Meghan and Harry claimed in their High Court battle this week against Associated Newspapers that the income from their 2018 wedding “far outweighed” the taxpayers’ contribution to security. Although the Royal Family contributed to the wedding, the bulk of the £32million occasion was covered by the taxpayer. Her lawyers also claimed that the event was “not, in fact, publicly funded, but rather personally financed by HRH The Prince of Wales”.
The couple have asserted this week that they brought in an estimated £300million in public relations value, £250million for retail and restaurants, £150million for fashion and £50million on merchandise.
In total, the Duke and Duchess of Sussex suggested that the event itself had raised £1.05billion towards tourism in Britain, an astonishing assertion which defies previous estimates.
Indeed, several experts did hail the event as a potential windfall in the lead-up to the wedding.
For instance, Brand Finance predicted approximately £200million would come from tourism, travel and hotels.
Another £150million could have come from celebrations, £50million from royal fans buying commemorative items, while the wedding itself would bring in approximately £100million in free advertising for Britain, according to the experts.
The Mirror claimed shortly after the wedding that the event brought £11million to London and Windsor through Airbnb bookings — although this is far off the estimated £1billion figure.
CNN Business explained just before the wedding that the event was unlikely to live up to the expectations of an economic boost.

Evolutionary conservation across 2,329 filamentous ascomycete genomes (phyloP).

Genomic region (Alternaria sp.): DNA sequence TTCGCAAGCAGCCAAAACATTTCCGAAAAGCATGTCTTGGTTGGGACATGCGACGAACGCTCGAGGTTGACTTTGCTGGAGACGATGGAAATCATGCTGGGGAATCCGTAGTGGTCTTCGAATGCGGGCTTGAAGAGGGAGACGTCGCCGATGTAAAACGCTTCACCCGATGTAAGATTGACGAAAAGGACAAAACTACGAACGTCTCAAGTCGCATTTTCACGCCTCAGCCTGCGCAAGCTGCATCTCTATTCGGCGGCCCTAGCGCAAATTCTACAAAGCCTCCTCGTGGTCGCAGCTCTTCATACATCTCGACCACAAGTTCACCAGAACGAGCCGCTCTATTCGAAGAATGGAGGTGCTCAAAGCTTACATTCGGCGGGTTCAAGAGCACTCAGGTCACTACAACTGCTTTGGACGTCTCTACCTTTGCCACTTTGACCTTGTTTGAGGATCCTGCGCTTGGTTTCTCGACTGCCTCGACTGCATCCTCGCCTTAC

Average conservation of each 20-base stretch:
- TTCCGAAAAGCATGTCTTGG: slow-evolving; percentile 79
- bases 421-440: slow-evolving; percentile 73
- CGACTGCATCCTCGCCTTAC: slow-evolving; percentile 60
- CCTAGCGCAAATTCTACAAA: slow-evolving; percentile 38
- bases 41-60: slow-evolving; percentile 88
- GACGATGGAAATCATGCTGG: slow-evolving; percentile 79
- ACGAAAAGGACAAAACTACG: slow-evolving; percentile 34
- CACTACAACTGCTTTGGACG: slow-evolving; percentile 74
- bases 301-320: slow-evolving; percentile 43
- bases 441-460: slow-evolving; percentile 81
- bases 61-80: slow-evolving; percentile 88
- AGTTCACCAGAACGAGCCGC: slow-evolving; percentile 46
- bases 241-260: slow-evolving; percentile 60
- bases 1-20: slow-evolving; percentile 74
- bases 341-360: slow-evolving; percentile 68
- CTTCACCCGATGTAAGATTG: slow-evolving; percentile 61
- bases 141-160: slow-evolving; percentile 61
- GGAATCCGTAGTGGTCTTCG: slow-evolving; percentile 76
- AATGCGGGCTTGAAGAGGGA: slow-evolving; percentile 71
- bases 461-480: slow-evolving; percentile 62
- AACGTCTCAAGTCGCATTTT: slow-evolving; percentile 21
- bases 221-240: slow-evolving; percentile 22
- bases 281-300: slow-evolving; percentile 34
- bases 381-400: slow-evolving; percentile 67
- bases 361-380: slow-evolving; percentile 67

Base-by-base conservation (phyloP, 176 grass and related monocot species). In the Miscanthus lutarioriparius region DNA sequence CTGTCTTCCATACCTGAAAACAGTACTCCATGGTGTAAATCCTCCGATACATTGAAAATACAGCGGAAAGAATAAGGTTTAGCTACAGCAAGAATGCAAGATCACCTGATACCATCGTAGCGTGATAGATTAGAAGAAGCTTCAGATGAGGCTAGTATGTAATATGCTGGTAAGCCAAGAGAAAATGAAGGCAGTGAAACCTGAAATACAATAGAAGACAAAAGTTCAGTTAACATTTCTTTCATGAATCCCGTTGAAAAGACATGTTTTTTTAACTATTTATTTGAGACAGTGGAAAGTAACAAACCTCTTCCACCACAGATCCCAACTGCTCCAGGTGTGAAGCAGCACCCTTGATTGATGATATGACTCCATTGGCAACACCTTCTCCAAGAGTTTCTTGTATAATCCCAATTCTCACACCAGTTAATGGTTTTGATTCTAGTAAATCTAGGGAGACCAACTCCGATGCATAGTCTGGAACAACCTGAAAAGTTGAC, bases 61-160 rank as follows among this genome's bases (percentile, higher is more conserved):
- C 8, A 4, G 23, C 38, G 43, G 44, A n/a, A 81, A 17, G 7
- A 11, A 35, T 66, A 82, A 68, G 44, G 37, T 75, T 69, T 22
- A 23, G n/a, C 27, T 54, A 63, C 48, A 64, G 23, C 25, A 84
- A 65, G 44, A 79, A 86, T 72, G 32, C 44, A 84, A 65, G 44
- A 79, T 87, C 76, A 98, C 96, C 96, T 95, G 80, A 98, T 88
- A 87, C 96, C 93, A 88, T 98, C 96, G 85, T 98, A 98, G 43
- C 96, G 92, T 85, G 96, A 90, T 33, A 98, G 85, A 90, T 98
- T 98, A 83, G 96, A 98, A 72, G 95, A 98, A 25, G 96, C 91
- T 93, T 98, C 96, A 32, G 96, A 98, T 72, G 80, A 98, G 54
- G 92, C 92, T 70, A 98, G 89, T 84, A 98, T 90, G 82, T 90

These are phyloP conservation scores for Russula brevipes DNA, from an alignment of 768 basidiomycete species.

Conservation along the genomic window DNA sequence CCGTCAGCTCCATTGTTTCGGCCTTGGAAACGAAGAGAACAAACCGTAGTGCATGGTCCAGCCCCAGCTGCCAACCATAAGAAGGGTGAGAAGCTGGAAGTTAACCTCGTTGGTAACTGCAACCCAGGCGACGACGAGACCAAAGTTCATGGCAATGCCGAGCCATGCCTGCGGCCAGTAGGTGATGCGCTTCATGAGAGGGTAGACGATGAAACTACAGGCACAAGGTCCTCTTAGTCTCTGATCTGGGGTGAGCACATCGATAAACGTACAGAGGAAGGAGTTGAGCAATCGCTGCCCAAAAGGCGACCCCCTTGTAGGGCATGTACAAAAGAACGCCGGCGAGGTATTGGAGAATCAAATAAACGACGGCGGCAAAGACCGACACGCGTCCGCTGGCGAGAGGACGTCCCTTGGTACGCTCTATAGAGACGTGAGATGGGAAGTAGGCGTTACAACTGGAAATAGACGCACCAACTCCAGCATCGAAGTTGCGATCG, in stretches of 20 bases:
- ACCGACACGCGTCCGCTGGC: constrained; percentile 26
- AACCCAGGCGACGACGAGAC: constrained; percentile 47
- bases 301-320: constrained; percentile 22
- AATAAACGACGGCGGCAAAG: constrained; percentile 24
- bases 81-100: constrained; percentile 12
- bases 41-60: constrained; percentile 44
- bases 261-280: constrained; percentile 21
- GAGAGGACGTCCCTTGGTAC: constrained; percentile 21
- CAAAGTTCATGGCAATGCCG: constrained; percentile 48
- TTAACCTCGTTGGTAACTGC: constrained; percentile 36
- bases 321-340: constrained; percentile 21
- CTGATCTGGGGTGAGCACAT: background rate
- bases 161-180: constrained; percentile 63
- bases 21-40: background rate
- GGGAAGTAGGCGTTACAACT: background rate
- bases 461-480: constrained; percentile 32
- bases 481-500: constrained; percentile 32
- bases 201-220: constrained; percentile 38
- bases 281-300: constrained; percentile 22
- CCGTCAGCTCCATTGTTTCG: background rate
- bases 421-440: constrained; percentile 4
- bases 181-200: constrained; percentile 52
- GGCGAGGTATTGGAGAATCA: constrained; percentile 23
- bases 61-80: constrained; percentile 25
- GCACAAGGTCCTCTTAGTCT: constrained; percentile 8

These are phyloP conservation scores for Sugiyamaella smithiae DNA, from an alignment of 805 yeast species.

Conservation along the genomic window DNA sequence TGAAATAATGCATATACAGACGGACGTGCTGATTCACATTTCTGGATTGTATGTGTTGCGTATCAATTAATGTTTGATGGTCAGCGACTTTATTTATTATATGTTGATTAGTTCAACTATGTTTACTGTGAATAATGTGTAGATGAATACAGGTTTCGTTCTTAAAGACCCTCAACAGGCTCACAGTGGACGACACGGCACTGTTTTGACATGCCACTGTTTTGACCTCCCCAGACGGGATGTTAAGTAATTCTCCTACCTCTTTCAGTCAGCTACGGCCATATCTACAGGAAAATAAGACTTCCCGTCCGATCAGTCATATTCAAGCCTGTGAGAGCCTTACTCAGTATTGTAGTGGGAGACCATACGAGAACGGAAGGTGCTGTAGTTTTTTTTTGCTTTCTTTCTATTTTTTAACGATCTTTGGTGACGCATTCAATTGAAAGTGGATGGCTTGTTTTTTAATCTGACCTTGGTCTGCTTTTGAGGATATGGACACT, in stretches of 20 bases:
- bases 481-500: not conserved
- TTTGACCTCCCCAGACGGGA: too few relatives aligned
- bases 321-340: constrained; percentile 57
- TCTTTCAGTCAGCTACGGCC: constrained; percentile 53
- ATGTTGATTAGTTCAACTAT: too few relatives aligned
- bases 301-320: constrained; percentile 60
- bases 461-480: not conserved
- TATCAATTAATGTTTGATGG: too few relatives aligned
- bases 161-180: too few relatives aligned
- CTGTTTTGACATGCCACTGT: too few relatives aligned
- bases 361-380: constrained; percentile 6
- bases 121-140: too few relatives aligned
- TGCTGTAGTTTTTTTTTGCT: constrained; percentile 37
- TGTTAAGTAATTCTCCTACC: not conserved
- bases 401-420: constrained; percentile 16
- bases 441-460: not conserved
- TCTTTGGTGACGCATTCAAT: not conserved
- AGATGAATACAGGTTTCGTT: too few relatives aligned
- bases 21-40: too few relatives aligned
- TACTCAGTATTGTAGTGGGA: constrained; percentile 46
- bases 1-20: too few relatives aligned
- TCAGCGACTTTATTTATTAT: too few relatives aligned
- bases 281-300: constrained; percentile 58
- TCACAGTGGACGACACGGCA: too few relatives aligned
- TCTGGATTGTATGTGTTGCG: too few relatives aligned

The report read: “Past experiences show that grand royal events don’t usually produce the big bucks businesses would like, and they barely register in terms of the performance of the wider economy.”
Howard Archer, the chief economic adviser to the EY Item Club, told CNN: “We would be wary of over-egging the potential impact or seeking to put a hard figure on the potential gains.
“It should be kept in mind that some of the retail spending may just be switched from spending on other items.”
CNN added: “If history repeats itself, the royal wedding will fall flat in terms of economics.”
The UK Office for National Statistics also pointed out that Prince William and Kate Middleton’s wedding did not deliver a boost for the economy during their ceremony in April 2011.
Many workers took a holiday during their wedding, meaning there was a decrease in output that day.
PwC claimed the Cambridges’ wedding created approximately £107million in extra spending.
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Yet, the CNN report also claimed: “ONS data shows that while retail sales spiked in April 2011, they fell the following month.”
As a result, “any splurge in spending” after Meghan and Harry’s wedding “may be followed by a slump in June”.
It continued: “The boost [of the Sussexes’ wedding] could be offset by those who choose to stay home and watch the event on television, instead of going out and spending money on other activities.”
Apparently there was no significant boost to tourism either after Kate and William’s wedding.
CNN continued: “Analysts expect that any spike in visits from royal fans will be counteracted by the desire of other tourists to stay away from the crowds.”
It added that although a “feel good” factor could have promoted more spending after the wedding, it would have faded soon after.
Mr Archer explained: “This will likely be short lived as it does not affect the economic fundamentals facing households.”
Meghan and Harry’s claim follows months of frustration from the British public after taxpayers contributed to both their wedding and renovations for their home Windsor Cottage — especially as they have both stepped down as senior royals this year.